Scientology, created in 1954 by a prolific sci-fi writer named L. Ron Hubbard, claims to be the world's fastest-growing religion, with millions of members around the world and huge financial holdings. Its celebrity believers keep its profile high, and its teams of "volunteer ministers" offer aid at disaster sites such as Haiti and the World Trade Center. But Scientology is also a notably closed faith, harassing journalists and others through litigation and intimidation, even infiltrating the highest levels of government to further its goals.
Would you recommend this audiobook to a friend? If so, why?
I strongly recommend this book to anyone considering joining Scientology or knows someone who is. Fortunately, I learned what a scam they are after feeling worse from their treatments and loosing only $15,000.
Who was your favorite character and why?
At the height of my high-tech career, which was going great, I was suddenly stricken with a suicidal depression, one which lasted 7 years. I went to a psychiatrist, but got only sporadic relief. I foolishly turned to Scientology, and after scoring a “minus 90%” on the optimism-depression scale of their Oxford personality test, I was told that they had a cure and I would really be able to “go places” once they had repaired me. Further, that I had been a victim of psycho-quackery which would never help me (and they were right on this point), but now I had found the source of all healing. I signed up.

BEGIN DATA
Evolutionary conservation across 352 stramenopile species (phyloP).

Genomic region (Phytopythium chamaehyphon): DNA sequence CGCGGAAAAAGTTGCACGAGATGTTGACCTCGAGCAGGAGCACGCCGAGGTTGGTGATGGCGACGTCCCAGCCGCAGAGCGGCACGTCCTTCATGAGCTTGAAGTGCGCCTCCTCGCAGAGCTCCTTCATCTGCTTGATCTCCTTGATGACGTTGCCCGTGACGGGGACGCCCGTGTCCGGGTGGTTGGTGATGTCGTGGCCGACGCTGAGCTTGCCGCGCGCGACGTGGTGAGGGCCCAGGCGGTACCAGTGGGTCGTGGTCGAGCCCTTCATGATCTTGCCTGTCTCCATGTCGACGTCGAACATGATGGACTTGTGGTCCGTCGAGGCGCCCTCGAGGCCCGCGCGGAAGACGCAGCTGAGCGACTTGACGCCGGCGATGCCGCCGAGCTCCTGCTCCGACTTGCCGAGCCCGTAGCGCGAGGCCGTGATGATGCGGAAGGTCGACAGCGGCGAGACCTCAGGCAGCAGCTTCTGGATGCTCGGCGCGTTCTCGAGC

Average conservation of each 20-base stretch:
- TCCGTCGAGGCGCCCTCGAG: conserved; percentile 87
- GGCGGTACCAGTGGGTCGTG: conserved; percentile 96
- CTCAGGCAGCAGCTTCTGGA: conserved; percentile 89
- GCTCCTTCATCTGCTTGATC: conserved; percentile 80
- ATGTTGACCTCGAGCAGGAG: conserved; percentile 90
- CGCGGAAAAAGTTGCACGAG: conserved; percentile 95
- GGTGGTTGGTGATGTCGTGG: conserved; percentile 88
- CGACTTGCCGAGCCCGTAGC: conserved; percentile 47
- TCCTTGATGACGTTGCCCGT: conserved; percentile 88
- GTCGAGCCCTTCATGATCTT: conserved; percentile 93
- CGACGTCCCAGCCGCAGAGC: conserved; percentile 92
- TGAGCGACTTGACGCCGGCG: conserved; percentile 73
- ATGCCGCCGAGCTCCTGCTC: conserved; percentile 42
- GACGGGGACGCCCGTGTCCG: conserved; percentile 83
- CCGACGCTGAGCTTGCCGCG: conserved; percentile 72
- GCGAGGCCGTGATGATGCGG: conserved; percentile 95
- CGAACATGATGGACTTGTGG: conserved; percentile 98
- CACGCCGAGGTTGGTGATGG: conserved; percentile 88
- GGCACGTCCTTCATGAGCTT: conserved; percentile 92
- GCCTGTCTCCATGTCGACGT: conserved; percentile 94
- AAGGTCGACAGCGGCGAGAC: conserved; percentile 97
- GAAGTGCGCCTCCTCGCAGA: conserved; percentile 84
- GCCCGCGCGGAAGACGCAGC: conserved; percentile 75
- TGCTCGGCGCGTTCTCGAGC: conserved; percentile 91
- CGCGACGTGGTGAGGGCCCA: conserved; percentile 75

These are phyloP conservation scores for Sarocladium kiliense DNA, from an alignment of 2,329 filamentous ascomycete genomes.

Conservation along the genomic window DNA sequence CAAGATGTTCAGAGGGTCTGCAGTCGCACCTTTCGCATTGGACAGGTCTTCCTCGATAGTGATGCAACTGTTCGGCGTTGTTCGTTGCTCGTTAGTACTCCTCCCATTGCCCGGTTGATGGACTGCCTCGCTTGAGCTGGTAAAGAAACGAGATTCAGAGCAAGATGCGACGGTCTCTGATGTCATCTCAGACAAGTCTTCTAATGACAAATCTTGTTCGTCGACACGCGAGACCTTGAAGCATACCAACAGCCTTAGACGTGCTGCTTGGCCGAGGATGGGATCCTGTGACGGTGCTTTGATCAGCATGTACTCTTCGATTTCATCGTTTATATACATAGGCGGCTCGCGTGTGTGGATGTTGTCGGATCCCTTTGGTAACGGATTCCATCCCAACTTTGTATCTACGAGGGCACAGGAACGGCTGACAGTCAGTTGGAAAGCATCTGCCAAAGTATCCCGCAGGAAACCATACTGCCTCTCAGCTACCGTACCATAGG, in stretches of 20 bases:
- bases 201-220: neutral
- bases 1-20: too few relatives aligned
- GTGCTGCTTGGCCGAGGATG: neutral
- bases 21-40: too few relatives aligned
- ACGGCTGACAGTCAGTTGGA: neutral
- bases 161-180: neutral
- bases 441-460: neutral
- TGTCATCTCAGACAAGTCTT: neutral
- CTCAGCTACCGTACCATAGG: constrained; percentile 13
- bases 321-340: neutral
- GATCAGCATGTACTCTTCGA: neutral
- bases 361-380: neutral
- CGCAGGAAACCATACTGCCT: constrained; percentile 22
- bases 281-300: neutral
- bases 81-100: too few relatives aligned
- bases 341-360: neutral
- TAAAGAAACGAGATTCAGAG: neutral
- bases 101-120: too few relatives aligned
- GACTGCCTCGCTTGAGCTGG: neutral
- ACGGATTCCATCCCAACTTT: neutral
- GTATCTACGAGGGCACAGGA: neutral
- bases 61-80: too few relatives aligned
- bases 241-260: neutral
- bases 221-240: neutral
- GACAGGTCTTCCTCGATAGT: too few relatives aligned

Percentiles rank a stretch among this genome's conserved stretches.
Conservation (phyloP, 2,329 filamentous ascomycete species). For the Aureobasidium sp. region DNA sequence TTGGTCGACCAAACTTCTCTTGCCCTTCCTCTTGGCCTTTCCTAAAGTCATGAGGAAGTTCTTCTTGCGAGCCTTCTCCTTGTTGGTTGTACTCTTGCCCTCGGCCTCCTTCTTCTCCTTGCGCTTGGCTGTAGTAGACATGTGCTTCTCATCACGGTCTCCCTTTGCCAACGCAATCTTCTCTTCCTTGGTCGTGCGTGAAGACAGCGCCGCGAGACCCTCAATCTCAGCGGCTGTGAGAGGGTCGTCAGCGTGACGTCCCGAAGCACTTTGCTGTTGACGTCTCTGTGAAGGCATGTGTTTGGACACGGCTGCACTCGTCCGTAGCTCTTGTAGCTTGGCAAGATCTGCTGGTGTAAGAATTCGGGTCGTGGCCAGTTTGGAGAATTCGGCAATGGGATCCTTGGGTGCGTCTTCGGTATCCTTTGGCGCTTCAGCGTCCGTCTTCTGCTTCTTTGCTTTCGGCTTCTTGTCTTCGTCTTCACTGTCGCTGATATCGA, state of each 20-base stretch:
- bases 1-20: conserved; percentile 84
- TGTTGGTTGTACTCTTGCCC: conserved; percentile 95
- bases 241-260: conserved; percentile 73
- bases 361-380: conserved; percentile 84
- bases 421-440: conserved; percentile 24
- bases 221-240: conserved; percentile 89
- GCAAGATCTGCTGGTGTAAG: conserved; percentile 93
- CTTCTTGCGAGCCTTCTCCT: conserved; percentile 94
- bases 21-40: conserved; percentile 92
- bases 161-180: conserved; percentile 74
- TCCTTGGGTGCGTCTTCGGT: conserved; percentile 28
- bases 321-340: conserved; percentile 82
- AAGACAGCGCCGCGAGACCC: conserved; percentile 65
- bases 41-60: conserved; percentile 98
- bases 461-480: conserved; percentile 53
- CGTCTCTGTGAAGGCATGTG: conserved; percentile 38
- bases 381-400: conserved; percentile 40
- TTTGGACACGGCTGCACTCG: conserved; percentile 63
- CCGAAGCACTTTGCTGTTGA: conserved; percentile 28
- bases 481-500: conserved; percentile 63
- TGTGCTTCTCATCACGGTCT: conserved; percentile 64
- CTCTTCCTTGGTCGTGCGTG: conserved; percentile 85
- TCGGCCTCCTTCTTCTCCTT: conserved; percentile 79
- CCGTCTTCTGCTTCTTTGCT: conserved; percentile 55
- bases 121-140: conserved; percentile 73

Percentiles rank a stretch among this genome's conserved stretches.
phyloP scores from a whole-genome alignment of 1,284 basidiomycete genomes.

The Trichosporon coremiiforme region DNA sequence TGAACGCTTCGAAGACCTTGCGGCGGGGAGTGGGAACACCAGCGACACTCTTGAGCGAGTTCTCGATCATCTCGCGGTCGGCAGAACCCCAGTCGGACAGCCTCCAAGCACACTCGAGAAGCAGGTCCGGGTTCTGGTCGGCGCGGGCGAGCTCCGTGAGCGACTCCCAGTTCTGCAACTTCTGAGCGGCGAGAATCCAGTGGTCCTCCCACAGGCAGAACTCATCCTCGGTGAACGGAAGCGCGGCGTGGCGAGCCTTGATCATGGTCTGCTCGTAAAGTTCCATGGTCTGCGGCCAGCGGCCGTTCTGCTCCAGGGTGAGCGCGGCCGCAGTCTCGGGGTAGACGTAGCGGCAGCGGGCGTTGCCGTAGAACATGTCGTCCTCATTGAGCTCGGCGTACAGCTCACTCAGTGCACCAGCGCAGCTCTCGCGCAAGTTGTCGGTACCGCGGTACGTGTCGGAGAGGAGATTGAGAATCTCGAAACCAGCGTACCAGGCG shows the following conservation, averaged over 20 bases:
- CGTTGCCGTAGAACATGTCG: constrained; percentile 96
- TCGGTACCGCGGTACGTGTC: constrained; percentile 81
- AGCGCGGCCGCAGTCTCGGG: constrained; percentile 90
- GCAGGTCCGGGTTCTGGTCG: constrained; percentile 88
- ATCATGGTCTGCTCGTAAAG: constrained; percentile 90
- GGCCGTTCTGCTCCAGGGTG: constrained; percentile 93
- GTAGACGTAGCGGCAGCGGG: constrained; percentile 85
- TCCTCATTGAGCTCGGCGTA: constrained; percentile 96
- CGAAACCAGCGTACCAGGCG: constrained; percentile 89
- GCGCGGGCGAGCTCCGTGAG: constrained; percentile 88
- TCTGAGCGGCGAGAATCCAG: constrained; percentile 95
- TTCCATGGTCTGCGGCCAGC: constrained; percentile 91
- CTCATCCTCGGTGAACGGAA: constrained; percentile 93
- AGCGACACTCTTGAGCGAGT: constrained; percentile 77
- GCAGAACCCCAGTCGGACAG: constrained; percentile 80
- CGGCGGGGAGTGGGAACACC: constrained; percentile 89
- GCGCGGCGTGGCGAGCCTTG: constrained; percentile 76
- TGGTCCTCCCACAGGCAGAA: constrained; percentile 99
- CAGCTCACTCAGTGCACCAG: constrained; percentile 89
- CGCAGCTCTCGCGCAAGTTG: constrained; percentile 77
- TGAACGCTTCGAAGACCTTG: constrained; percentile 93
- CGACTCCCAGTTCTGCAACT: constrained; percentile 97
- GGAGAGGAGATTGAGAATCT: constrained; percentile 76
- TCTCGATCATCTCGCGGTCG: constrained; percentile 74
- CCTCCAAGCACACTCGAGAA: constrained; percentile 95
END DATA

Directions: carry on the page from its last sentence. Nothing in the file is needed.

After a year of treatments, at $130 an hour, I took their test again and scored a “minus 95%”.
By their own measure, I was even more depressed. I asked,
What does Stephen Hoye bring to the story that you wouldn’t experience if you just read the book?
He keeps the listener interested, even when some details seem tedious.
What’s the most interesting tidbit you’ve picked up from this book?
It is simply amazing what can be achieved just with BS and PR.
Any additional comments?
Scientology's assertions, methods and planned responses to perceived threats make Bernie Madoff's scam appear downscale, friendly, and amateurish.
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